Dhanvantari (Sanskrit: धन्वन्तरि) is an Avatar of Vishnu from the Hindu tradition. He appears in the Vedas and Puranas as the physician of the gods (devas), and the god of Ayurvedic medicine. It is common practice in Hinduism for worshipers to pray to Dhanvantari seeking his blessings for sound health for themselves and/or others, especially on Dhanteras.
Dhanvantari is depicted as Vishnu with four hands, holding Shankh , Sudarshan Chakra, Jalouka (Leech ) and a pot containing rejuvenating nectar called amrita in another. He is often shown with a leech in his hand rather than the scriptures. Bhagavapurana states that Dhanavantari emerged from the Ocean of Milk and appeared with the pot of nectar during the story of the Samudra or Sagar manthan whilst the ocean was being churned by the devas and asuras, using the Mandara mountain and the serpent Vasuki. The pot of Amrita was snatched by the Asuras or Demons, and after this event another avatar, Mohini, appears and takes the nectar back from the Asuras. It is also believed that Dhanvantari promulgated the medical science of Ayurveda
According to ancient Sanskrit work Vishnudharamottara Dhanvantari is a handsome individual and should usually be depicted with four hands, with one of them carrying Amrita, the ambrosia of god. Since he is considered Vishnu himself, two of his hands are depicted carrying regular Vishnu symbols the Chakra and the Conch.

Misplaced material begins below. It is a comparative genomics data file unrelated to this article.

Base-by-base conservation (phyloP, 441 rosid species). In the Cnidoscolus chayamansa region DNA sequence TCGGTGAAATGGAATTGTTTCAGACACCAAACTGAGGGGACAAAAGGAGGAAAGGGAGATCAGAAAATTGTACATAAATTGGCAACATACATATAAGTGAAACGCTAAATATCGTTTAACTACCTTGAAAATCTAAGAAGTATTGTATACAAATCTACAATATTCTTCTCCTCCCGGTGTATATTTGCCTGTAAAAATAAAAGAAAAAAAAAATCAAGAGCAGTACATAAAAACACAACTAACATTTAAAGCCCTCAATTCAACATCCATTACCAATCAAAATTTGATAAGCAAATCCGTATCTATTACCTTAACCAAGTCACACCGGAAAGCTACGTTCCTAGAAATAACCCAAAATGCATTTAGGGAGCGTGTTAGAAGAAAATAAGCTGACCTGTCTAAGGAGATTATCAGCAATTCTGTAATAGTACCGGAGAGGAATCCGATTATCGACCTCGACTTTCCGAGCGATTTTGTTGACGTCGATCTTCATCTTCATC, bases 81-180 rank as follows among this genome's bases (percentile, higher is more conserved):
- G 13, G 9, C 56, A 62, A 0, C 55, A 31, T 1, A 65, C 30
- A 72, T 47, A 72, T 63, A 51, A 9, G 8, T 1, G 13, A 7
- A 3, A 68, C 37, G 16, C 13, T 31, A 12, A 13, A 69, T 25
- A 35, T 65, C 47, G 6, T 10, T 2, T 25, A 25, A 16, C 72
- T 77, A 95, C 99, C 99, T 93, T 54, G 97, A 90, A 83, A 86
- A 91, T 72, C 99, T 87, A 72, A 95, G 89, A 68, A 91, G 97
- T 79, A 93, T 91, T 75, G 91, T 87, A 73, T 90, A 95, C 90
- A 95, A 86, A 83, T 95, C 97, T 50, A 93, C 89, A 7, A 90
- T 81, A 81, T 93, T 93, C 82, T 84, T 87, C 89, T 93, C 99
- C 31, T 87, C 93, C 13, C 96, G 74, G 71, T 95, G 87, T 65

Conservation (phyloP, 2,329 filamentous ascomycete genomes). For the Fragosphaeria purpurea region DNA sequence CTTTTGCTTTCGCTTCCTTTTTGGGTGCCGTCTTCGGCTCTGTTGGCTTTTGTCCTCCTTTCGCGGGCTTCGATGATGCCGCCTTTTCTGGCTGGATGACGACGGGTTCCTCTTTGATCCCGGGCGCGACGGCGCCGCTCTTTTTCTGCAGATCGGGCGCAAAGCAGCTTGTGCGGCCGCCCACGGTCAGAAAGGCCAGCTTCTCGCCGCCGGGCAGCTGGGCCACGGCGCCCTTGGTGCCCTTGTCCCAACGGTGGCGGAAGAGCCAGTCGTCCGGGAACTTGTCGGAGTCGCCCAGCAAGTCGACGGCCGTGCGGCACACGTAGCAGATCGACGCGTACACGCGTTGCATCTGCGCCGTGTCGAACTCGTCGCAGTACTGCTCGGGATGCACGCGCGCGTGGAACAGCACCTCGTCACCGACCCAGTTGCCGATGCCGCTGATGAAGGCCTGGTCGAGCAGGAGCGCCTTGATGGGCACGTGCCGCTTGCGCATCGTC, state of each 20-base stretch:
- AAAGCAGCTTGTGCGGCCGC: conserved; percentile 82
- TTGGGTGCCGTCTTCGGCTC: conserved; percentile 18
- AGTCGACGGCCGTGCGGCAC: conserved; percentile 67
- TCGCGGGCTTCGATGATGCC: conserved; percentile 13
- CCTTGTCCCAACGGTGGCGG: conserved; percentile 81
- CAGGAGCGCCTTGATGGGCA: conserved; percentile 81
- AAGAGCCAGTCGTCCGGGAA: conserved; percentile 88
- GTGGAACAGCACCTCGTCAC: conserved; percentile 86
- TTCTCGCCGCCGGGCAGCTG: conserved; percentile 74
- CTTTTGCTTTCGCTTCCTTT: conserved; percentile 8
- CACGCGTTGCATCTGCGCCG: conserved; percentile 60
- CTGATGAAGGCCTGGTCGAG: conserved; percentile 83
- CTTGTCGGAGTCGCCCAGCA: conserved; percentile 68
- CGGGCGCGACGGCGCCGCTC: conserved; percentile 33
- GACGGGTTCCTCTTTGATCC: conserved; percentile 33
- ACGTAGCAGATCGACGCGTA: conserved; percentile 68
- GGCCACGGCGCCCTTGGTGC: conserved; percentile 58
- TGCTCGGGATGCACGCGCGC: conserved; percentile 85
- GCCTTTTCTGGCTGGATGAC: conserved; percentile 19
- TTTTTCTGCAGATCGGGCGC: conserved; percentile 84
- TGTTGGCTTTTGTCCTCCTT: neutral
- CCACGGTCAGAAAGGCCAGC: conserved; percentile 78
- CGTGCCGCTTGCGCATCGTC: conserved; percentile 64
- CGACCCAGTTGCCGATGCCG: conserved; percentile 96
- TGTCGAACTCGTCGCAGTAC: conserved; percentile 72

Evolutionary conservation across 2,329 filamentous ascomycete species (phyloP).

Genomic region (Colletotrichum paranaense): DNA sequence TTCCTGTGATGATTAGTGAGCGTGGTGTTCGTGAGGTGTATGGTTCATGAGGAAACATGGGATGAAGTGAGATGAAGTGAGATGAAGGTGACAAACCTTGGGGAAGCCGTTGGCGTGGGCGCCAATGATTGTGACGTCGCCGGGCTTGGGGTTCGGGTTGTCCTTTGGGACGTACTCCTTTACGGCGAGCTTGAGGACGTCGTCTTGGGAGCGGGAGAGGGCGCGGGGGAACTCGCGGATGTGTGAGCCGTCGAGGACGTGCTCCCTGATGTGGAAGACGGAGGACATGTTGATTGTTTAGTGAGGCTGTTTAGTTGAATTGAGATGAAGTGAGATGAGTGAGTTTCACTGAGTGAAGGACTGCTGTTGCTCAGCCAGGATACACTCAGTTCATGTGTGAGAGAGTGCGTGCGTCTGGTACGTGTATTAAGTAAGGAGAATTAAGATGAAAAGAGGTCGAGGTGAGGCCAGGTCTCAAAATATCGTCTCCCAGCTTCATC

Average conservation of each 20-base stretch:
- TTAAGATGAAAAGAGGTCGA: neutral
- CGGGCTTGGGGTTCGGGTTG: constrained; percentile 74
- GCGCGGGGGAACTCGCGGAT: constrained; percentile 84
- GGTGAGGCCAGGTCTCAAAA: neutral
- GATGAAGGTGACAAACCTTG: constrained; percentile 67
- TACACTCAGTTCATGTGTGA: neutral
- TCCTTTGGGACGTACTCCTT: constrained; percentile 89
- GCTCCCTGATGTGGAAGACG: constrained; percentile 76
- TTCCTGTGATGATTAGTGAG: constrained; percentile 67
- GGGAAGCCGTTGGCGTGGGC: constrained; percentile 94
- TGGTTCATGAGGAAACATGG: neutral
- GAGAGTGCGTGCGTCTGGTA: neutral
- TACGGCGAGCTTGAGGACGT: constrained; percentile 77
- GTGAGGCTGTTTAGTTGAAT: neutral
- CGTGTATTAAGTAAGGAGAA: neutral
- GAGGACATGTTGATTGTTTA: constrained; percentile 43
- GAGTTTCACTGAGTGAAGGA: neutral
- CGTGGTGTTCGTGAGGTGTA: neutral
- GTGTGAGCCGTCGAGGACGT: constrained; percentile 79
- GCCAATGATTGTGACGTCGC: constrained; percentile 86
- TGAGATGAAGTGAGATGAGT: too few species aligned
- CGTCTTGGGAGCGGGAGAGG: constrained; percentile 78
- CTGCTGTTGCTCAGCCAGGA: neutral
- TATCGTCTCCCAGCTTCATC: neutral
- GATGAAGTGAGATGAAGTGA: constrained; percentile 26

His birthday is celebrated by the practitioners of Ayurveda every year, on Dhanteras, two days before Deepavali, the Hindu festival of Lights. In the Samudra manthan, Dhanvantari appears with Amrita, Shankha, Chakra and Jalauka (leech), in each of his four hands.
In Northern India no permanent temple is established for Dhanvantari. The reason is not yet known, but in Varanaseya Sanskrit Vishwavidyalaya, Varanasi, Uttar Pradesh state, one statue of Dhanvantari is present in the University museum. Two statues are at the headquarters of the Central Council for Research in Ayurveda and Siddha at New Delhi. There is another statue inside the Ayurveda Maha Sammelan office, Dhanawantari Bhawan at New Delhi and one statue of Dhanvantari is present at Mohyal Ashram in Haridwar.
Vaid clan of Mohyal community is considered as Descendant of Dhanvantari. Bengali Vaid Brahmins of Dhanvantari gotra are also considered Dhanvantari's (or his incarnation Rishi Kakshivan's) descendants.
There are a few dedicated temples to Dhanvantari in South India especially in Kerala and Tamil Nadu, where Ayurvedic medicine is highly practised and patronised.
In Tamil Nadu, in the courtyard of Sri Ranganathaswamy Temple (Srirangam), there is a Dhanvantari shrine where daily worshiping of the deity is performed. In front of this temple there is an engraved stone believed to be from the 12th century. According to the writings on the stone, Garuda Vahana Bhattar, a great ayurvedic physician, established the statue inside the temple. As a 'Prasada' or 'Teertha', a herbal decoction is given to the visitors. The shrine is the oldest Dhanvantari shrine in the state. Another Dhanvantari shrine is found in the second precinct of Varadaraja Perumal Temple in Kanchipuram.
Another Dhanvantari temple in Tamil Nadu is located at The Ayurvedic Trust campus, Coimbatore.